Thursday, December 22, 2011

Eurozone banks borrowing from ECB formally ends borrowing from central bank stigma

By flocking to the ECB's long term funding program, Eurozone banks have forever ended the idea that there is any stigma involved in borrowing from the central bank.

As reported in a Bloomberg article,
“The perceived stigma attached to central bank borrowing has not prevented euro-zone banks from making extensive use of the ECB’s offer,” said Martin van Vliet, an economist at ING Group in Amsterdam. “The take-up of loans is massive.”
This is very important because it is the stigma argument that central banks trot out as to why they cannot disclose the names of the banks that borrow from them.

The stigma argument goes: if we disclose the names of the borrowers, then they will be reluctant to borrow from us again when they need to.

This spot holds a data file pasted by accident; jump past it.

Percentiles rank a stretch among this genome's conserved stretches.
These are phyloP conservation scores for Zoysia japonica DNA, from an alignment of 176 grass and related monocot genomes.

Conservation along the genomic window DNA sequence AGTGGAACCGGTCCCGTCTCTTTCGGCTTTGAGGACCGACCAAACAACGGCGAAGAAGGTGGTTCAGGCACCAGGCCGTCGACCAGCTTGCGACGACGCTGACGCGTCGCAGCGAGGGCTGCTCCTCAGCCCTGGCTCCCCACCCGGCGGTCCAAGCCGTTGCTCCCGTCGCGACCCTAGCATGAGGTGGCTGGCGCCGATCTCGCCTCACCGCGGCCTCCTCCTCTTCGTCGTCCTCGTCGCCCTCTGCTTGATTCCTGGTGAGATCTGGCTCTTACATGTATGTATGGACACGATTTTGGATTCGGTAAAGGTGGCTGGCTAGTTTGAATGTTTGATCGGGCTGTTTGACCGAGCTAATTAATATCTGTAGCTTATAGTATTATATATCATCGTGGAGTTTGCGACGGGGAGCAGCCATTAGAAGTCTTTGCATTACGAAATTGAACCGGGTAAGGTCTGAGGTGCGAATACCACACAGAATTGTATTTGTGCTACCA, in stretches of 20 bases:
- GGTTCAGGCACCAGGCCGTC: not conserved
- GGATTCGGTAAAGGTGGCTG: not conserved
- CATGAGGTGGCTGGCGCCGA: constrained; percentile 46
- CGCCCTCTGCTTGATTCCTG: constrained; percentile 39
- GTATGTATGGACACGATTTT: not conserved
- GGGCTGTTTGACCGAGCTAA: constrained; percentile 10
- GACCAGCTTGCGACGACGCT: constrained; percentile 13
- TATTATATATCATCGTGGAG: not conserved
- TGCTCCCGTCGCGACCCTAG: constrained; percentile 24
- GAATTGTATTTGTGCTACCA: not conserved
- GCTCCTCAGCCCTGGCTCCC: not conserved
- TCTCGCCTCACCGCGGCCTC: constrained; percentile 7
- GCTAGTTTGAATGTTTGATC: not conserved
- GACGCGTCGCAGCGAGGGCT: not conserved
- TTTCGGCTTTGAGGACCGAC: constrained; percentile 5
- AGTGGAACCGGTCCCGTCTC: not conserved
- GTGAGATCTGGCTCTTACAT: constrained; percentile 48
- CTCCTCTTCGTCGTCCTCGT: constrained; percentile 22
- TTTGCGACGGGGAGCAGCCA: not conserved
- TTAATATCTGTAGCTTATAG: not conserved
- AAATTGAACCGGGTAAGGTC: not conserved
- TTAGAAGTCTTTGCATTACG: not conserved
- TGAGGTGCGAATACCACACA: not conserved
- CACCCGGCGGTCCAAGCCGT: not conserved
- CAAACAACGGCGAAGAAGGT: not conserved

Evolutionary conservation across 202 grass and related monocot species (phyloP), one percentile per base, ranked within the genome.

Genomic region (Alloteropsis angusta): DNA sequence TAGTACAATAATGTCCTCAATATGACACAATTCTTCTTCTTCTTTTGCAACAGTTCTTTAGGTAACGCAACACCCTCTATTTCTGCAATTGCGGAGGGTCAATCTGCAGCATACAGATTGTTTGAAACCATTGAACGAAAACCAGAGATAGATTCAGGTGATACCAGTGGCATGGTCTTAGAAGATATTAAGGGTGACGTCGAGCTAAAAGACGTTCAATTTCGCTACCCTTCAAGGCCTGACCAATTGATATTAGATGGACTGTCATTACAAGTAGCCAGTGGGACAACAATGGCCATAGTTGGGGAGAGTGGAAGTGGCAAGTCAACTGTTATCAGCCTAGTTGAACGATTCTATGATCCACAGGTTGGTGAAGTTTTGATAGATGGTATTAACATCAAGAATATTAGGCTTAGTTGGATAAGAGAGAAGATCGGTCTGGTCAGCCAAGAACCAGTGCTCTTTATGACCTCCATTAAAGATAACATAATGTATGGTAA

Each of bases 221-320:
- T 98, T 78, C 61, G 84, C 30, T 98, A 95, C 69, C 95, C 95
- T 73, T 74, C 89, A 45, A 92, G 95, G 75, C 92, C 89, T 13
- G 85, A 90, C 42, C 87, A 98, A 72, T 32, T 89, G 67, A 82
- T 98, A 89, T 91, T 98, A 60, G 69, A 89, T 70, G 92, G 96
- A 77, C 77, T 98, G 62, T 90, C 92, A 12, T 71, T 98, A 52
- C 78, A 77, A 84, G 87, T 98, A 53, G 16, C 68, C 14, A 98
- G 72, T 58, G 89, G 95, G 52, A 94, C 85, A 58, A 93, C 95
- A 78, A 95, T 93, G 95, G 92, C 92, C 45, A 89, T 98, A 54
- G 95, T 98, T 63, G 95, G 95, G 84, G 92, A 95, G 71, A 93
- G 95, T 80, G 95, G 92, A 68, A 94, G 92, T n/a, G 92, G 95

Apparently the stigma argument was a fantasy of central bankers and had no basis in reality.

The size of the loan take-up will be virtually impossible for the borrowing banks to hide on an individual basis from the market.  It is pretty clear when a bank does not rollover its private market borrowings.

Please note, under the FDR Framework, banks would be required to provide ultra transparency on an on-going basis by disclosing their current asset, liability and off-balance sheet exposure details.  This disclosure would have shown all central bank borrowings.

Fortunately, market participants are sophisticated enough to be able to use this data to understand the distinction between temporary borrowing from misestimating reserves from semi-permanent borrowing because the bank is a zombie.

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